Proper Etiquettes to Do Business in Japan

This is a guest post by Andrew Black. To write an article for our website, please see our write for us guideline

When you are doing business in Japan, you do not want to spoil your deal by violatingJapanese business etiquettes. Japanese take pride in their customs, traditions andculture, whereas business etiquettes are no exception.

Practically, Japanese business etiquettes are not very different from what is practicedin other parts of the Asian region and somewhat in the West. Sensitivity, harmony,politeness and manners are the pillars of their etiquettes. However, one may find theJapanese business more formal as compared to those practiced in the Western world.

Fortunately, the Japanese do not treat business people so strictly and you can expectminor contraventions to be tolerated. Japanese follow certain rules in great detail andmake sure these are religiously practiced. Those etiquettes are just as the Japanesesaying goes, “The nail that sticks up gets hit with the hammer”.

1.  Attire:

There have been some changes in the Japanese business attire; however, thereare no changes in the business attire yet. Men wear dark colored suits with white shirtand tie from October until April and gray suiting from May to September. Men usually wearhalf sleeved shirt during summer. Women wear longer skirt suits or trouser suits with thesame colors as men. Women wearing short skirts, jewelry and high heeled shoes are notencouraged. This is strictly against the business attire etiquette.

2.  Communication:

Japanese business persons are downright conscious about timings andexpect you to respond in not more than 24 hours. You are expected to inform beforehand ofany delays and so on. Japanese tolerate long silences easily, so do not offer solutions.Delegate a subordinate to take meeting minutes. The Japanese are brilliant at takingnotes and can quote you exactly years later.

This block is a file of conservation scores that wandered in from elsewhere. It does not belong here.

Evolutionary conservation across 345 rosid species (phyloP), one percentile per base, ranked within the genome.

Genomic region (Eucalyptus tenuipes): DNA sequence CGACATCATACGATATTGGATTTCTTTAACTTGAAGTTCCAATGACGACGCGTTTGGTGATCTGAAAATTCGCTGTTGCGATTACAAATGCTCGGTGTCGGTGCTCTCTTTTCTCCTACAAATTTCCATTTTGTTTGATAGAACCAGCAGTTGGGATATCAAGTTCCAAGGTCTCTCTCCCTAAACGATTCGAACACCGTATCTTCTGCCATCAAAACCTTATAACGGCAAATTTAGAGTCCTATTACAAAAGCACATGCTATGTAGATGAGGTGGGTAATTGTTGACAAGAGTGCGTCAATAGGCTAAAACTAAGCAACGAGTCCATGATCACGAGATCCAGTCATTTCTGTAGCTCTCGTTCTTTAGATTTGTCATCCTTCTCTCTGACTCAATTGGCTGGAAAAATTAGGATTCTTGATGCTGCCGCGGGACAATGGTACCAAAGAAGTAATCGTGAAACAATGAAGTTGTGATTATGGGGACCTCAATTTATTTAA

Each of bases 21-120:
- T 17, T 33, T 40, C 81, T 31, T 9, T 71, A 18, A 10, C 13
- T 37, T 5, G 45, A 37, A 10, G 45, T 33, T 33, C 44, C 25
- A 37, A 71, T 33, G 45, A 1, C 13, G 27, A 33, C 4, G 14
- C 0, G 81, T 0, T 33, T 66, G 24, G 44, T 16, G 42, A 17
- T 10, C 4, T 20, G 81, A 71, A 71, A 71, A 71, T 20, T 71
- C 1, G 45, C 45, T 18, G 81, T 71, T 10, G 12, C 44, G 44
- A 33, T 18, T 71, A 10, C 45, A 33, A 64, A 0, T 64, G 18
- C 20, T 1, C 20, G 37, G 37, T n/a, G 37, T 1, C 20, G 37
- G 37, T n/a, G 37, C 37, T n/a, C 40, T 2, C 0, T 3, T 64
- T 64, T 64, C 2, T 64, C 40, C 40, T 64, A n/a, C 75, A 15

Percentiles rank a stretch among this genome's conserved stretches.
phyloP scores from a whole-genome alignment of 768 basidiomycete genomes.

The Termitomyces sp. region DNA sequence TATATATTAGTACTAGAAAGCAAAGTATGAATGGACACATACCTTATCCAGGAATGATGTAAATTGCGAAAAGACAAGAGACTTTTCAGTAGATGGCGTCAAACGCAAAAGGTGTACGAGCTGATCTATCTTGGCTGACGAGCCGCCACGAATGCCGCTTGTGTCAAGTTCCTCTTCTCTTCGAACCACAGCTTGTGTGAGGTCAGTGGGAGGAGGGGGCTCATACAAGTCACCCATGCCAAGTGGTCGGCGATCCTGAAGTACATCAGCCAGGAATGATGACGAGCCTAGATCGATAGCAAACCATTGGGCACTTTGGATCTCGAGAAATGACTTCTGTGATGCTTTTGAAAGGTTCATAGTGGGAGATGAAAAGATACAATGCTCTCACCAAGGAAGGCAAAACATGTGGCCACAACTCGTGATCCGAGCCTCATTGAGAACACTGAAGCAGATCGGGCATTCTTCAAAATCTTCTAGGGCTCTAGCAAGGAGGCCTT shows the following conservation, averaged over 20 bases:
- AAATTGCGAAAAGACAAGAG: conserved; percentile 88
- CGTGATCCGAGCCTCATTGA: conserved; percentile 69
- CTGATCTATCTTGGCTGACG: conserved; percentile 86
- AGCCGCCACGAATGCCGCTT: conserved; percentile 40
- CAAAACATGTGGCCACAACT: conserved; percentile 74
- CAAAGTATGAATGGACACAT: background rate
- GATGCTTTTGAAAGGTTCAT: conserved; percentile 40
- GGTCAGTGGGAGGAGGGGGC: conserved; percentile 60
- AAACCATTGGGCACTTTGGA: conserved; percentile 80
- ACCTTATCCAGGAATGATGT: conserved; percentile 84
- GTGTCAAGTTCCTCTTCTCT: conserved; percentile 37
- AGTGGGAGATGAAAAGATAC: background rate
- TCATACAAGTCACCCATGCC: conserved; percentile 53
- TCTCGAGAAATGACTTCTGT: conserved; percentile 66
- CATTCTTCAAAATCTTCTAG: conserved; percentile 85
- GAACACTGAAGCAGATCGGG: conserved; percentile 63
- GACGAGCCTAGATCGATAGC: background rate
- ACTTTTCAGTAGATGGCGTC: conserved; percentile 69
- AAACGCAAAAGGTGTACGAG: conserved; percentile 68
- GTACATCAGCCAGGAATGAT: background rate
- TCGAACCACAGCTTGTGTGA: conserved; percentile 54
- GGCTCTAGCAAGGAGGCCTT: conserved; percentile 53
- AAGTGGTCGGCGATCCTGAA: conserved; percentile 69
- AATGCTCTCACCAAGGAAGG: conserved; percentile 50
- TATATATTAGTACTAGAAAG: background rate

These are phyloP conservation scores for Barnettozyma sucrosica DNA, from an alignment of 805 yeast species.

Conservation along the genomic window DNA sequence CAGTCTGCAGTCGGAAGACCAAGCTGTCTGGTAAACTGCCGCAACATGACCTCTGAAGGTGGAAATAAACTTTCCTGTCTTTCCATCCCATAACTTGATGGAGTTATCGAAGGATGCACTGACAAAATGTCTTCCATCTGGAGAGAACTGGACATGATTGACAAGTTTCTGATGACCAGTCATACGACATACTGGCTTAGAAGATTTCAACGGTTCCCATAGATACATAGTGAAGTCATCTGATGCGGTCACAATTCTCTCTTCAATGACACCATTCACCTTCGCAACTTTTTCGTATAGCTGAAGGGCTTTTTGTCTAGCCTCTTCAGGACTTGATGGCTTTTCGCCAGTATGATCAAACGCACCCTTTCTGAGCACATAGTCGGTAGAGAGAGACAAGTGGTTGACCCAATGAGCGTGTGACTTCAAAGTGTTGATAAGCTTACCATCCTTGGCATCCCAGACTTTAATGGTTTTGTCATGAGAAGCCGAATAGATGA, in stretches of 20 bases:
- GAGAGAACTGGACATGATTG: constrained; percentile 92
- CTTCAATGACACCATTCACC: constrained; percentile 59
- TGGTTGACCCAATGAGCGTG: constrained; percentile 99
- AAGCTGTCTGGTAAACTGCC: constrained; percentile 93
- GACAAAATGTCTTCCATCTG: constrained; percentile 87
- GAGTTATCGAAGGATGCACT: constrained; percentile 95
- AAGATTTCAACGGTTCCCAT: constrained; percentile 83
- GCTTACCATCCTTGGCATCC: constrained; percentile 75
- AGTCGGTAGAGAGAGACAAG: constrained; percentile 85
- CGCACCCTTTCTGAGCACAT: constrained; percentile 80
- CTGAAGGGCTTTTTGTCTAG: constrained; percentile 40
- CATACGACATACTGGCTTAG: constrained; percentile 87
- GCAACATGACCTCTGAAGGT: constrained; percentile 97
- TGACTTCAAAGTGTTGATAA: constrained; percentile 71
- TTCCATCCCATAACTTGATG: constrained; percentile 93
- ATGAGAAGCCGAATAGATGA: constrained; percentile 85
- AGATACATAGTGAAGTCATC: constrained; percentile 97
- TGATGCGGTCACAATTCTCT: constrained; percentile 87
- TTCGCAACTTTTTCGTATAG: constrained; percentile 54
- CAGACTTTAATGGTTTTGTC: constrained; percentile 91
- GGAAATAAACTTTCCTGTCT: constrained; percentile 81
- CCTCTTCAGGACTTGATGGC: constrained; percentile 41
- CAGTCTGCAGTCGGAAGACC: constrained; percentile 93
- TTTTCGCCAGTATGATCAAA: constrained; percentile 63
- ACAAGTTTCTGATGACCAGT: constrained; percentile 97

3.  Business Cards:

According to Japanese business etiquettes, business cards hold animperative place. If you are going for a week to Japan, carry at least one hundred cards.If your original business card is in English, then get double-sided business cardsprinted i.e. each side for both English and Japanese. Never attempt to write anythingon the business cards, instead use a small diary or notebook. When you are offered abusiness card, accept it with both the hands and say thank you or “Hajimemashite”.

4.  Business Meetings:

Make appointments several weeks in advance. It is best to make anappointment via telephone instead of fax and email. Be punctual and arrive on time asother people will also do so. Never refuse an offer, no matter how non-profitable ordifficult it may seem. The Japanese look for investing into long term relationships.Always bring along printed literature about your company that should include businessinformation, client testimonials and articles.

5.  Personal Habits:

Well mannered people are highly appreciated in Japan. The mostinteresting fact is that most Japanese business persons avoid shaking hands, and if you do so they might not want to meet you ever again. When addressing about your employees,never use derogatory remarks, as it highly detested as per Japanese business etiquettes.Be pleasant and smile when needed. Ask questions about their business and other relatedissues, and display willingness to learn.

Besides, the above mentioned Japanese business etiquettes, being a foreigner you shouldalways expect direct questioning. For example, you might be asked on some privatematters, such as the size of your house or your monthly income. Don’t be offended as theyare customized questions; however, never reciprocate to these questions.


Andrew has been doing business in Japan for 3 years, where he has learnt the variousaspects of the Japanese culture. When he is not travelling, Andrew distribute rice ball machines and sushi machines

Add a Comment

Your email address will not be published. Required fields are marked *